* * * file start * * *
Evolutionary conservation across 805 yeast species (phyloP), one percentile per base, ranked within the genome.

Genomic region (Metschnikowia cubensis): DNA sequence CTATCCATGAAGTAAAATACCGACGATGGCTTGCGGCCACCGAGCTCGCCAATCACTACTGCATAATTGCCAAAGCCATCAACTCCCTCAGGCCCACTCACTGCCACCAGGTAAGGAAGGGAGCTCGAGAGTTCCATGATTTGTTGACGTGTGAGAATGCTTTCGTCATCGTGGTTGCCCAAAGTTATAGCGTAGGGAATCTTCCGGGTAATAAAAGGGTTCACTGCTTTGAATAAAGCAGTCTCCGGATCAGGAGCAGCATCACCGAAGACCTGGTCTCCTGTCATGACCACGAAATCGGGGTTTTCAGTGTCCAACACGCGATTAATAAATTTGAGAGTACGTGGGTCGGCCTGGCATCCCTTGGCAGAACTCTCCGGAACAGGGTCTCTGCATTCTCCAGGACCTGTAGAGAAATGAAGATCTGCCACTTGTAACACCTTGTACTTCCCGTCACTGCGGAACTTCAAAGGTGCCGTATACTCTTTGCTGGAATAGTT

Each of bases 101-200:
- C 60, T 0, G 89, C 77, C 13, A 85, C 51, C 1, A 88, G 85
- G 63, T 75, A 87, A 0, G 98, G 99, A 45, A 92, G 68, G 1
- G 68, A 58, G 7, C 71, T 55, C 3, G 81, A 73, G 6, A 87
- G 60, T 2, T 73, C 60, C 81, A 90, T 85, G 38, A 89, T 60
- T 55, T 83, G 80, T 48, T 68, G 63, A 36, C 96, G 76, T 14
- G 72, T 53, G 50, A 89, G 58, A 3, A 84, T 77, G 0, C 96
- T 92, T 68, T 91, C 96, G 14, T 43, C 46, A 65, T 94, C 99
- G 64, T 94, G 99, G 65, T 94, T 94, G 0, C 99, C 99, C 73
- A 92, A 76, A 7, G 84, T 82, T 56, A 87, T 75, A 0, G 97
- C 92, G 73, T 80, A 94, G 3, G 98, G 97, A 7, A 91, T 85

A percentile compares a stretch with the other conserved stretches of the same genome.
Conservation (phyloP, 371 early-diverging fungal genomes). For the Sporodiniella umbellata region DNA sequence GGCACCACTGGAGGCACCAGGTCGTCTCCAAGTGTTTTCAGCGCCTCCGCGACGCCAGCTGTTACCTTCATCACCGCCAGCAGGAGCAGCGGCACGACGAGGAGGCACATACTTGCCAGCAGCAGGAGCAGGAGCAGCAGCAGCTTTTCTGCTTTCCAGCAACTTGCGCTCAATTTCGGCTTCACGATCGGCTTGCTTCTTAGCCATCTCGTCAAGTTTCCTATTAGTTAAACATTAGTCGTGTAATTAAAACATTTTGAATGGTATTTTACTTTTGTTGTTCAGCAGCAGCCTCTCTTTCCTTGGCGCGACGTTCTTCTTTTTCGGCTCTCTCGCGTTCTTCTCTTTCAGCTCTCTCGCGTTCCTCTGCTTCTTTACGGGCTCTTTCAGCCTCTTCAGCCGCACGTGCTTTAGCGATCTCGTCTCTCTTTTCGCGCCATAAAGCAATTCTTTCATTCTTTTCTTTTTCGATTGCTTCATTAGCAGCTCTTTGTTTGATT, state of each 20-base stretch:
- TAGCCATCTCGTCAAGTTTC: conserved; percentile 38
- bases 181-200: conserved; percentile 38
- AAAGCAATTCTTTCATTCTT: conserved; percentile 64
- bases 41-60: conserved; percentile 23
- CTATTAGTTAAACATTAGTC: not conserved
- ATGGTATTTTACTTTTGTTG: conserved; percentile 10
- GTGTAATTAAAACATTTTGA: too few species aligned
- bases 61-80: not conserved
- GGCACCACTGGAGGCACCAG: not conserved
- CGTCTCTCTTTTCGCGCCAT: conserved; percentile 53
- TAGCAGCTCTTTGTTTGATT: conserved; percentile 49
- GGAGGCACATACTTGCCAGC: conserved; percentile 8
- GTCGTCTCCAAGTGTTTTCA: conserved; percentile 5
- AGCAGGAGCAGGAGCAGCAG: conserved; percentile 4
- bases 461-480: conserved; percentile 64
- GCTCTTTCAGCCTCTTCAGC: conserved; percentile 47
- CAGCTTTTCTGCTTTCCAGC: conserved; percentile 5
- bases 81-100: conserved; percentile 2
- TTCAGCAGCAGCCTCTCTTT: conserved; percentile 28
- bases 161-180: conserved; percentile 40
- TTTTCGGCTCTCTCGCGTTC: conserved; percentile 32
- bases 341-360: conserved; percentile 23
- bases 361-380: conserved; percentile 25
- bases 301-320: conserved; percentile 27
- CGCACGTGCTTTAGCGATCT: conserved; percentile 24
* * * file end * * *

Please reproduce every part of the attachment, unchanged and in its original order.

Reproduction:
Evolutionary conservation across 805 yeast species (phyloP), one percentile per base, ranked within the genome.

Genomic region (Metschnikowia cubensis): DNA sequence CTATCCATGAAGTAAAATACCGACGATGGCTTGCGGCCACCGAGCTCGCCAATCACTACTGCATAATTGCCAAAGCCATCAACTCCCTCAGGCCCACTCACTGCCACCAGGTAAGGAAGGGAGCTCGAGAGTTCCATGATTTGTTGACGTGTGAGAATGCTTTCGTCATCGTGGTTGCCCAAAGTTATAGCGTAGGGAATCTTCCGGGTAATAAAAGGGTTCACTGCTTTGAATAAAGCAGTCTCCGGATCAGGAGCAGCATCACCGAAGACCTGGTCTCCTGTCATGACCACGAAATCGGGGTTTTCAGTGTCCAACACGCGATTAATAAATTTGAGAGTACGTGGGTCGGCCTGGCATCCCTTGGCAGAACTCTCCGGAACAGGGTCTCTGCATTCTCCAGGACCTGTAGAGAAATGAAGATCTGCCACTTGTAACACCTTGTACTTCCCGTCACTGCGGAACTTCAAAGGTGCCGTATACTCTTTGCTGGAATAGTT

Each of bases 101-200:
- C 60, T 0, G 89, C 77, C 13, A 85, C 51, C 1, A 88, G 85
- G 63, T 75, A 87, A 0, G 98, G 99, A 45, A 92, G 68, G 1
- G 68, A 58, G 7, C 71, T 55, C 3, G 81, A 73, G 6, A 87
- G 60, T 2, T 73, C 60, C 81, A 90, T 85, G 38, A 89, T 60
- T 55, T 83, G 80, T 48, T 68, G 63, A 36, C 96, G 76, T 14
- G 72, T 53, G 50, A 89, G 58, A 3, A 84, T 77, G 0, C 96
- T 92, T 68, T 91, C 96, G 14, T 43, C 46, A 65, T 94, C 99
- G 64, T 94, G 99, G 65, T 94, T 94, G 0, C 99, C 99, C 73
- A 92, A 76, A 7, G 84, T 82, T 56, A 87, T 75, A 0, G 97
- C 92, G 73, T 80, A 94, G 3, G 98, G 97, A 7, A 91, T 85

A percentile compares a stretch with the other conserved stretches of the same genome.
Conservation (phyloP, 371 early-diverging fungal genomes). For the Sporodiniella umbellata region DNA sequence GGCACCACTGGAGGCACCAGGTCGTCTCCAAGTGTTTTCAGCGCCTCCGCGACGCCAGCTGTTACCTTCATCACCGCCAGCAGGAGCAGCGGCACGACGAGGAGGCACATACTTGCCAGCAGCAGGAGCAGGAGCAGCAGCAGCTTTTCTGCTTTCCAGCAACTTGCGCTCAATTTCGGCTTCACGATCGGCTTGCTTCTTAGCCATCTCGTCAAGTTTCCTATTAGTTAAACATTAGTCGTGTAATTAAAACATTTTGAATGGTATTTTACTTTTGTTGTTCAGCAGCAGCCTCTCTTTCCTTGGCGCGACGTTCTTCTTTTTCGGCTCTCTCGCGTTCTTCTCTTTCAGCTCTCTCGCGTTCCTCTGCTTCTTTACGGGCTCTTTCAGCCTCTTCAGCCGCACGTGCTTTAGCGATCTCGTCTCTCTTTTCGCGCCATAAAGCAATTCTTTCATTCTTTTCTTTTTCGATTGCTTCATTAGCAGCTCTTTGTTTGATT, state of each 20-base stretch:
- TAGCCATCTCGTCAAGTTTC: conserved; percentile 38
- bases 181-200: conserved; percentile 38
- AAAGCAATTCTTTCATTCTT: conserved; percentile 64
- bases 41-60: conserved; percentile 23
- CTATTAGTTAAACATTAGTC: not conserved
- ATGGTATTTTACTTTTGTTG: conserved; percentile 10
- GTGTAATTAAAACATTTTGA: too few species aligned
- bases 61-80: not conserved
- GGCACCACTGGAGGCACCAG: not conserved
- CGTCTCTCTTTTCGCGCCAT: conserved; percentile 53
- TAGCAGCTCTTTGTTTGATT: conserved; percentile 49
- GGAGGCACATACTTGCCAGC: conserved; percentile 8
- GTCGTCTCCAAGTGTTTTCA: conserved; percentile 5
- AGCAGGAGCAGGAGCAGCAG: conserved; percentile 4
- bases 461-480: conserved; percentile 64
- GCTCTTTCAGCCTCTTCAGC: conserved; percentile 47
- CAGCTTTTCTGCTTTCCAGC: conserved; percentile 5
- bases 81-100: conserved; percentile 2
- TTCAGCAGCAGCCTCTCTTT: conserved; percentile 28
- bases 161-180: conserved; percentile 40
- TTTTCGGCTCTCTCGCGTTC: conserved; percentile 32
- bases 341-360: conserved; percentile 23
- bases 361-380: conserved; percentile 25
- bases 301-320: conserved; percentile 27
- CGCACGTGCTTTAGCGATCT: conserved; percentile 24